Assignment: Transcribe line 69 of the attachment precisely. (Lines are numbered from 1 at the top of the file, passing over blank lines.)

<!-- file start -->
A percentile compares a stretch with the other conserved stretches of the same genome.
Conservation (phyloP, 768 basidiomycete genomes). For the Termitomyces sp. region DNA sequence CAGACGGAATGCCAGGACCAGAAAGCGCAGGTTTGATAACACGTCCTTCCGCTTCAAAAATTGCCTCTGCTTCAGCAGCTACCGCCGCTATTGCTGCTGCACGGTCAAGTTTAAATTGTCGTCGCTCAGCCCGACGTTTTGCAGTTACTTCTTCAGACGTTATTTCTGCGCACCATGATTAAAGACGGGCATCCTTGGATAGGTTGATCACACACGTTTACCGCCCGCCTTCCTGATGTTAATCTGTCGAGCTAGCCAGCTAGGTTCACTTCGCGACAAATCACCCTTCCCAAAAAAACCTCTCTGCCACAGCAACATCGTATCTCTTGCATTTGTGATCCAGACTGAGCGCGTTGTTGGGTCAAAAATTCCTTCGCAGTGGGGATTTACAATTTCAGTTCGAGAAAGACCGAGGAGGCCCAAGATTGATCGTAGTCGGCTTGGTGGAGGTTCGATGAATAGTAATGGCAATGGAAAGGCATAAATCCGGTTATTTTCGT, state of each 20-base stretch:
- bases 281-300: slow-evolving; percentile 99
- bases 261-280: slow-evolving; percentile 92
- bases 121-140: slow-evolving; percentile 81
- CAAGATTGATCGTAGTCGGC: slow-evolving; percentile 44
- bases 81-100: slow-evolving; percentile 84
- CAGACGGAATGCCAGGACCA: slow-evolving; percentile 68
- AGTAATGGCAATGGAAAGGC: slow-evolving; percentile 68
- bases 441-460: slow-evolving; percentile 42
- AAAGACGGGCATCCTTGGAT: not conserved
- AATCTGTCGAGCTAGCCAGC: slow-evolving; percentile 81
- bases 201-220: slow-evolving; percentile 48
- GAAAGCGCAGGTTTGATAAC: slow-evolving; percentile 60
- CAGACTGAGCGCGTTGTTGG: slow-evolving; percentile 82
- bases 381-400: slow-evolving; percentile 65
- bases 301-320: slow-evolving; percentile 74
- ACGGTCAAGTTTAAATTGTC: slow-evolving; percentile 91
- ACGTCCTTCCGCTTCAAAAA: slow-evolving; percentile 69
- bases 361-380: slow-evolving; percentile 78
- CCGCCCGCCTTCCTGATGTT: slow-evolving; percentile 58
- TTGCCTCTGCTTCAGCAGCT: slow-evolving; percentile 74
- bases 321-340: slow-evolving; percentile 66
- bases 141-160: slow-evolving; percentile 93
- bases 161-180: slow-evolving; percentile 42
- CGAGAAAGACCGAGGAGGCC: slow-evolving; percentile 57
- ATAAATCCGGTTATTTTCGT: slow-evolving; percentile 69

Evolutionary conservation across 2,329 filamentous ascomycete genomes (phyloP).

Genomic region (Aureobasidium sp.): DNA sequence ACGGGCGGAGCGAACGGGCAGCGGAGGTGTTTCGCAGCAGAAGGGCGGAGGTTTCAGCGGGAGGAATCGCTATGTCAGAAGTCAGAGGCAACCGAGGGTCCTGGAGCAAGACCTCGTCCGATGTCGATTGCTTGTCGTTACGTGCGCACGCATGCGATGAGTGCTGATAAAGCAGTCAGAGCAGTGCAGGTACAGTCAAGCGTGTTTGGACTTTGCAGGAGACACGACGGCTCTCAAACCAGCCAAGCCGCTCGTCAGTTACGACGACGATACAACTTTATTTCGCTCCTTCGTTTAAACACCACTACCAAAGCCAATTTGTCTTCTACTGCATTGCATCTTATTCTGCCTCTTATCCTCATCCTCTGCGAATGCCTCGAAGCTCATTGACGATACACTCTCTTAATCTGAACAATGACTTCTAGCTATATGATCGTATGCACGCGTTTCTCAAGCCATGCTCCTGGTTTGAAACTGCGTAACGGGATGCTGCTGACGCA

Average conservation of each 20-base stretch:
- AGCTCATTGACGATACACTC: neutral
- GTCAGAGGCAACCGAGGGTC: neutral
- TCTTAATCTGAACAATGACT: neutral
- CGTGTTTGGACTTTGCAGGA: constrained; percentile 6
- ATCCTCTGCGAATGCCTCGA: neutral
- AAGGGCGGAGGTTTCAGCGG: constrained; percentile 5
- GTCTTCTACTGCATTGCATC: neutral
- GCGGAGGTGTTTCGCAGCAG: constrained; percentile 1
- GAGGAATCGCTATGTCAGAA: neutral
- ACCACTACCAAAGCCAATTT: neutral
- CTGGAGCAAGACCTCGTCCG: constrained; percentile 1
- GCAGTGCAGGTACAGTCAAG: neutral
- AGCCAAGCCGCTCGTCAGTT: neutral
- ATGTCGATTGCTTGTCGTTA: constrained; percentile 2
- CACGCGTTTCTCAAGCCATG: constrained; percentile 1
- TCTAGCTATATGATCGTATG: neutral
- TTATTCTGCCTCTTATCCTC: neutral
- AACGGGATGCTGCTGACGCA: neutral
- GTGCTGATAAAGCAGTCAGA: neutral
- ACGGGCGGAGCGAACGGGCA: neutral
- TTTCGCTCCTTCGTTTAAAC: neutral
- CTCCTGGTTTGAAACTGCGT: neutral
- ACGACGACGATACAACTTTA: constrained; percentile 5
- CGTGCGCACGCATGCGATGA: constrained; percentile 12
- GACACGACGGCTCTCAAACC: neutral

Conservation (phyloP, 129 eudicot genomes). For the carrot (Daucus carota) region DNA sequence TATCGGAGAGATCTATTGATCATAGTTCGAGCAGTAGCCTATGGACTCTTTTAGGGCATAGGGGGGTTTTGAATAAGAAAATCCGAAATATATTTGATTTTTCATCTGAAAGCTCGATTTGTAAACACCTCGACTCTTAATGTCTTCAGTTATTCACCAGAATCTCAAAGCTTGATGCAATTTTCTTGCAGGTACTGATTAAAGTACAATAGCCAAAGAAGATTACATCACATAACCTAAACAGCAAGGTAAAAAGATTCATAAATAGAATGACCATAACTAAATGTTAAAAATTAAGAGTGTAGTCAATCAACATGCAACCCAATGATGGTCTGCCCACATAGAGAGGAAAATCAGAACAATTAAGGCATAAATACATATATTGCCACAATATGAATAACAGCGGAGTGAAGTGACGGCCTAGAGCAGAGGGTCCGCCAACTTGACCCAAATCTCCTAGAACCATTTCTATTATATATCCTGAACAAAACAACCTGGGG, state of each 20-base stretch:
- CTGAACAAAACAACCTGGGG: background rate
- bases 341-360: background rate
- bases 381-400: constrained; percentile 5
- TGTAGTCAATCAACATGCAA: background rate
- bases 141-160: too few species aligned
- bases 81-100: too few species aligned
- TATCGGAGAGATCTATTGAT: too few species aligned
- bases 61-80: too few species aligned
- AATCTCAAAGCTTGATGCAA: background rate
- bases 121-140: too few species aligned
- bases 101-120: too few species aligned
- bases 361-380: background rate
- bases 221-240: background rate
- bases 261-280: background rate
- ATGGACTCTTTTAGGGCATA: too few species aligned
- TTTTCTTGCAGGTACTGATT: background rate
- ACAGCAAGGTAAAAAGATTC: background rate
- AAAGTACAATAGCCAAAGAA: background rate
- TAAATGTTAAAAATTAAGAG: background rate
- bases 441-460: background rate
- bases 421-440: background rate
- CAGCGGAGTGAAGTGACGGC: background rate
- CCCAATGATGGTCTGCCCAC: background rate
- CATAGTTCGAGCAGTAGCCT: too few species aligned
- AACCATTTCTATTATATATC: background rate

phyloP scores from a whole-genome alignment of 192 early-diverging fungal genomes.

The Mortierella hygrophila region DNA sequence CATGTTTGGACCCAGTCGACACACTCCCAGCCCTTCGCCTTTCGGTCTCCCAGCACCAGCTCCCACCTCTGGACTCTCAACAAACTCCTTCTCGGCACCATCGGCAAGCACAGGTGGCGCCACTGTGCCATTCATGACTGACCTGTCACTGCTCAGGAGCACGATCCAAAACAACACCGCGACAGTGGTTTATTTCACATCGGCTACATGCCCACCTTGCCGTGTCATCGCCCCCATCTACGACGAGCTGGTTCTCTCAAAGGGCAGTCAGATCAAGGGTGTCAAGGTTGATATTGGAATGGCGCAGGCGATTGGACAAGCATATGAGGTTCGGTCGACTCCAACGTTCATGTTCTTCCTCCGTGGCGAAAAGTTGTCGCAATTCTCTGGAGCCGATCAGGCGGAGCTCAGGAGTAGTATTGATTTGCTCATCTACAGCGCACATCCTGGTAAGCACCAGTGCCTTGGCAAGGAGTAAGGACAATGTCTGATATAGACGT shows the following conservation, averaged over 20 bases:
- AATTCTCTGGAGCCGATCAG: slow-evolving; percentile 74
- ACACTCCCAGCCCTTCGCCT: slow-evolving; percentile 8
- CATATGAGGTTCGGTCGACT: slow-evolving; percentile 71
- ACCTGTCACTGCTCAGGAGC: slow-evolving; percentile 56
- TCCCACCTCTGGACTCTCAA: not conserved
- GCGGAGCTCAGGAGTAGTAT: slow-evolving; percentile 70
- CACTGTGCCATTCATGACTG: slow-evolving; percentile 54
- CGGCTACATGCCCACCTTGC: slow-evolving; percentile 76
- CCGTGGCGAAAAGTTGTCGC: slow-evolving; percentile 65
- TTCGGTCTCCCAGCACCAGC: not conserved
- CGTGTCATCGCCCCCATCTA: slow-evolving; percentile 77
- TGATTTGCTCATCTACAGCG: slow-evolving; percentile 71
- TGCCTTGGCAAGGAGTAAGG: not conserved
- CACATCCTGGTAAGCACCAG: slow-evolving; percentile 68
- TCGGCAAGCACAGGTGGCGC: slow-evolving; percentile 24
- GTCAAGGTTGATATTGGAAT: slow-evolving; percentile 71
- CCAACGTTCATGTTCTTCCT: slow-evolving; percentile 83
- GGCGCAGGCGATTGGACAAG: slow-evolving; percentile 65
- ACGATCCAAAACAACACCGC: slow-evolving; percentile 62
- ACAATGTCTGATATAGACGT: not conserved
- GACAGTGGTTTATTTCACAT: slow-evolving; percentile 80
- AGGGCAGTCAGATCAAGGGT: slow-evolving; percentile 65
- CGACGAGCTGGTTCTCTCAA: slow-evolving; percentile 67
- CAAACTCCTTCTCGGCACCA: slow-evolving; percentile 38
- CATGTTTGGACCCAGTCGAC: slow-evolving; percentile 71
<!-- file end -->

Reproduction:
- bases 221-240: background rate